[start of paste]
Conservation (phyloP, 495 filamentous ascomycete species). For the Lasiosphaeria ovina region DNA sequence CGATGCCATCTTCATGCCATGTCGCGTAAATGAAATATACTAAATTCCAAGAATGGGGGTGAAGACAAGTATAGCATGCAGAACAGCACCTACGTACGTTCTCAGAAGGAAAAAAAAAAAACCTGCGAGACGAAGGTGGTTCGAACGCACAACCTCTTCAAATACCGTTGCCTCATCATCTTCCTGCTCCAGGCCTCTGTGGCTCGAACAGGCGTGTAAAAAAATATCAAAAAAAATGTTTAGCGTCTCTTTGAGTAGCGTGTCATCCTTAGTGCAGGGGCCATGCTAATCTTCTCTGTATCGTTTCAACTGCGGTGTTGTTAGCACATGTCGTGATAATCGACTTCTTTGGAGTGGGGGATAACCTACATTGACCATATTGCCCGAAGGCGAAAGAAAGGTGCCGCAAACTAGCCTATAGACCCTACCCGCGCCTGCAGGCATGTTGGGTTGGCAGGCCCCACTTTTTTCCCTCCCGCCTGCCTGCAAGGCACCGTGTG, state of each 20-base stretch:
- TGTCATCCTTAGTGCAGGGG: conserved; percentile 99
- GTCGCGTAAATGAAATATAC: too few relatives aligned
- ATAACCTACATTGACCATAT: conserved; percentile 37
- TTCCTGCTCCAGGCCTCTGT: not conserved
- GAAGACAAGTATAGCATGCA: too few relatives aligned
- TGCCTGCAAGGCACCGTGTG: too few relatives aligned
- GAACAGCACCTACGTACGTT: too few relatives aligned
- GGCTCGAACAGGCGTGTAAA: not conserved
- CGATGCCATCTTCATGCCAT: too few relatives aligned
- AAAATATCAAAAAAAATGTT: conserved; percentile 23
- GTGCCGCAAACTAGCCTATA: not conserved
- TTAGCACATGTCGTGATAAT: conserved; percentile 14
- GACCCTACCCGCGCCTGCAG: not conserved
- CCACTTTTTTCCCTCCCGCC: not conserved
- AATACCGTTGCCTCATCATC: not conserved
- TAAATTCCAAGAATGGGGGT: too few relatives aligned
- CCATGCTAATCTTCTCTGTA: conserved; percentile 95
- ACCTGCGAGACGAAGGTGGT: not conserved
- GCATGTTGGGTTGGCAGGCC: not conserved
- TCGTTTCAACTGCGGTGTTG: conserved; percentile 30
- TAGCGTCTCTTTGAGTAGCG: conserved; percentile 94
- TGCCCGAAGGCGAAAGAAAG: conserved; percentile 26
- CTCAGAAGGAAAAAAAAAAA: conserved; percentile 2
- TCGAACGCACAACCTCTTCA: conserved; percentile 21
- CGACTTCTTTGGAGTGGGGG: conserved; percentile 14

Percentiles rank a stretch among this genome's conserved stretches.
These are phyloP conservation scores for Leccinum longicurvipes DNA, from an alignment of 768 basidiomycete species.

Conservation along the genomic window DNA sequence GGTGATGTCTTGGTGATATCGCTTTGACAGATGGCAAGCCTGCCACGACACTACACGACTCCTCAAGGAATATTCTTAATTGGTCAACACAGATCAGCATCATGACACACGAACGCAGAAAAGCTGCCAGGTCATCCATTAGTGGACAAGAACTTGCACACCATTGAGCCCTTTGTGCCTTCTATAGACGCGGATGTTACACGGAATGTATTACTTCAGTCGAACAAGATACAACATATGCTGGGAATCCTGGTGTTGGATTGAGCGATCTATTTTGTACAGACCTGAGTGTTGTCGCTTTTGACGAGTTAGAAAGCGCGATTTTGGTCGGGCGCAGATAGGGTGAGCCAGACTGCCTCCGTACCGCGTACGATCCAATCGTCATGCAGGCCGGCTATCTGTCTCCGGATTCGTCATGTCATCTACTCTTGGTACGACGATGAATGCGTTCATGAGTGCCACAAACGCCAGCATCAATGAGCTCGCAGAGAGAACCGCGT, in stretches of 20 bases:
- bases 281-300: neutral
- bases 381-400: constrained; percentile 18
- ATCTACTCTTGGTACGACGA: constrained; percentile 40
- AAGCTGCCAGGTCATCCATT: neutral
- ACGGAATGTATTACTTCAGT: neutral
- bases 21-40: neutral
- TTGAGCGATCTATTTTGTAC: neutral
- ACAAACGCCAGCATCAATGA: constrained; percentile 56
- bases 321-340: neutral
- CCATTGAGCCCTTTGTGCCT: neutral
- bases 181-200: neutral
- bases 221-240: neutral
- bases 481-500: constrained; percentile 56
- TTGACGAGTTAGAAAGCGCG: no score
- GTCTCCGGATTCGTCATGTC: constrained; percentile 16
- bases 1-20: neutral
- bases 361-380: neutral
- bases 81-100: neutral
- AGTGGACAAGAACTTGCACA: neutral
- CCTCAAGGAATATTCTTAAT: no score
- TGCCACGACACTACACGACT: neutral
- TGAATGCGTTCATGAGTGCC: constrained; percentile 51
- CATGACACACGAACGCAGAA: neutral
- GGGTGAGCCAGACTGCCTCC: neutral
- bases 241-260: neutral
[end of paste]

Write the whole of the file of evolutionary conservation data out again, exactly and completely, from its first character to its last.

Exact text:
Conservation (phyloP, 495 filamentous ascomycete species). For the Lasiosphaeria ovina region DNA sequence CGATGCCATCTTCATGCCATGTCGCGTAAATGAAATATACTAAATTCCAAGAATGGGGGTGAAGACAAGTATAGCATGCAGAACAGCACCTACGTACGTTCTCAGAAGGAAAAAAAAAAAACCTGCGAGACGAAGGTGGTTCGAACGCACAACCTCTTCAAATACCGTTGCCTCATCATCTTCCTGCTCCAGGCCTCTGTGGCTCGAACAGGCGTGTAAAAAAATATCAAAAAAAATGTTTAGCGTCTCTTTGAGTAGCGTGTCATCCTTAGTGCAGGGGCCATGCTAATCTTCTCTGTATCGTTTCAACTGCGGTGTTGTTAGCACATGTCGTGATAATCGACTTCTTTGGAGTGGGGGATAACCTACATTGACCATATTGCCCGAAGGCGAAAGAAAGGTGCCGCAAACTAGCCTATAGACCCTACCCGCGCCTGCAGGCATGTTGGGTTGGCAGGCCCCACTTTTTTCCCTCCCGCCTGCCTGCAAGGCACCGTGTG, state of each 20-base stretch:
- TGTCATCCTTAGTGCAGGGG: conserved; percentile 99
- GTCGCGTAAATGAAATATAC: too few relatives aligned
- ATAACCTACATTGACCATAT: conserved; percentile 37
- TTCCTGCTCCAGGCCTCTGT: not conserved
- GAAGACAAGTATAGCATGCA: too few relatives aligned
- TGCCTGCAAGGCACCGTGTG: too few relatives aligned
- GAACAGCACCTACGTACGTT: too few relatives aligned
- GGCTCGAACAGGCGTGTAAA: not conserved
- CGATGCCATCTTCATGCCAT: too few relatives aligned
- AAAATATCAAAAAAAATGTT: conserved; percentile 23
- GTGCCGCAAACTAGCCTATA: not conserved
- TTAGCACATGTCGTGATAAT: conserved; percentile 14
- GACCCTACCCGCGCCTGCAG: not conserved
- CCACTTTTTTCCCTCCCGCC: not conserved
- AATACCGTTGCCTCATCATC: not conserved
- TAAATTCCAAGAATGGGGGT: too few relatives aligned
- CCATGCTAATCTTCTCTGTA: conserved; percentile 95
- ACCTGCGAGACGAAGGTGGT: not conserved
- GCATGTTGGGTTGGCAGGCC: not conserved
- TCGTTTCAACTGCGGTGTTG: conserved; percentile 30
- TAGCGTCTCTTTGAGTAGCG: conserved; percentile 94
- TGCCCGAAGGCGAAAGAAAG: conserved; percentile 26
- CTCAGAAGGAAAAAAAAAAA: conserved; percentile 2
- TCGAACGCACAACCTCTTCA: conserved; percentile 21
- CGACTTCTTTGGAGTGGGGG: conserved; percentile 14

Percentiles rank a stretch among this genome's conserved stretches.
These are phyloP conservation scores for Leccinum longicurvipes DNA, from an alignment of 768 basidiomycete species.

Conservation along the genomic window DNA sequence GGTGATGTCTTGGTGATATCGCTTTGACAGATGGCAAGCCTGCCACGACACTACACGACTCCTCAAGGAATATTCTTAATTGGTCAACACAGATCAGCATCATGACACACGAACGCAGAAAAGCTGCCAGGTCATCCATTAGTGGACAAGAACTTGCACACCATTGAGCCCTTTGTGCCTTCTATAGACGCGGATGTTACACGGAATGTATTACTTCAGTCGAACAAGATACAACATATGCTGGGAATCCTGGTGTTGGATTGAGCGATCTATTTTGTACAGACCTGAGTGTTGTCGCTTTTGACGAGTTAGAAAGCGCGATTTTGGTCGGGCGCAGATAGGGTGAGCCAGACTGCCTCCGTACCGCGTACGATCCAATCGTCATGCAGGCCGGCTATCTGTCTCCGGATTCGTCATGTCATCTACTCTTGGTACGACGATGAATGCGTTCATGAGTGCCACAAACGCCAGCATCAATGAGCTCGCAGAGAGAACCGCGT, in stretches of 20 bases:
- bases 281-300: neutral
- bases 381-400: constrained; percentile 18
- ATCTACTCTTGGTACGACGA: constrained; percentile 40
- AAGCTGCCAGGTCATCCATT: neutral
- ACGGAATGTATTACTTCAGT: neutral
- bases 21-40: neutral
- TTGAGCGATCTATTTTGTAC: neutral
- ACAAACGCCAGCATCAATGA: constrained; percentile 56
- bases 321-340: neutral
- CCATTGAGCCCTTTGTGCCT: neutral
- bases 181-200: neutral
- bases 221-240: neutral
- bases 481-500: constrained; percentile 56
- TTGACGAGTTAGAAAGCGCG: no score
- GTCTCCGGATTCGTCATGTC: constrained; percentile 16
- bases 1-20: neutral
- bases 361-380: neutral
- bases 81-100: neutral
- AGTGGACAAGAACTTGCACA: neutral
- CCTCAAGGAATATTCTTAAT: no score
- TGCCACGACACTACACGACT: neutral
- TGAATGCGTTCATGAGTGCC: constrained; percentile 51
- CATGACACACGAACGCAGAA: neutral
- GGGTGAGCCAGACTGCCTCC: neutral
- bases 241-260: neutral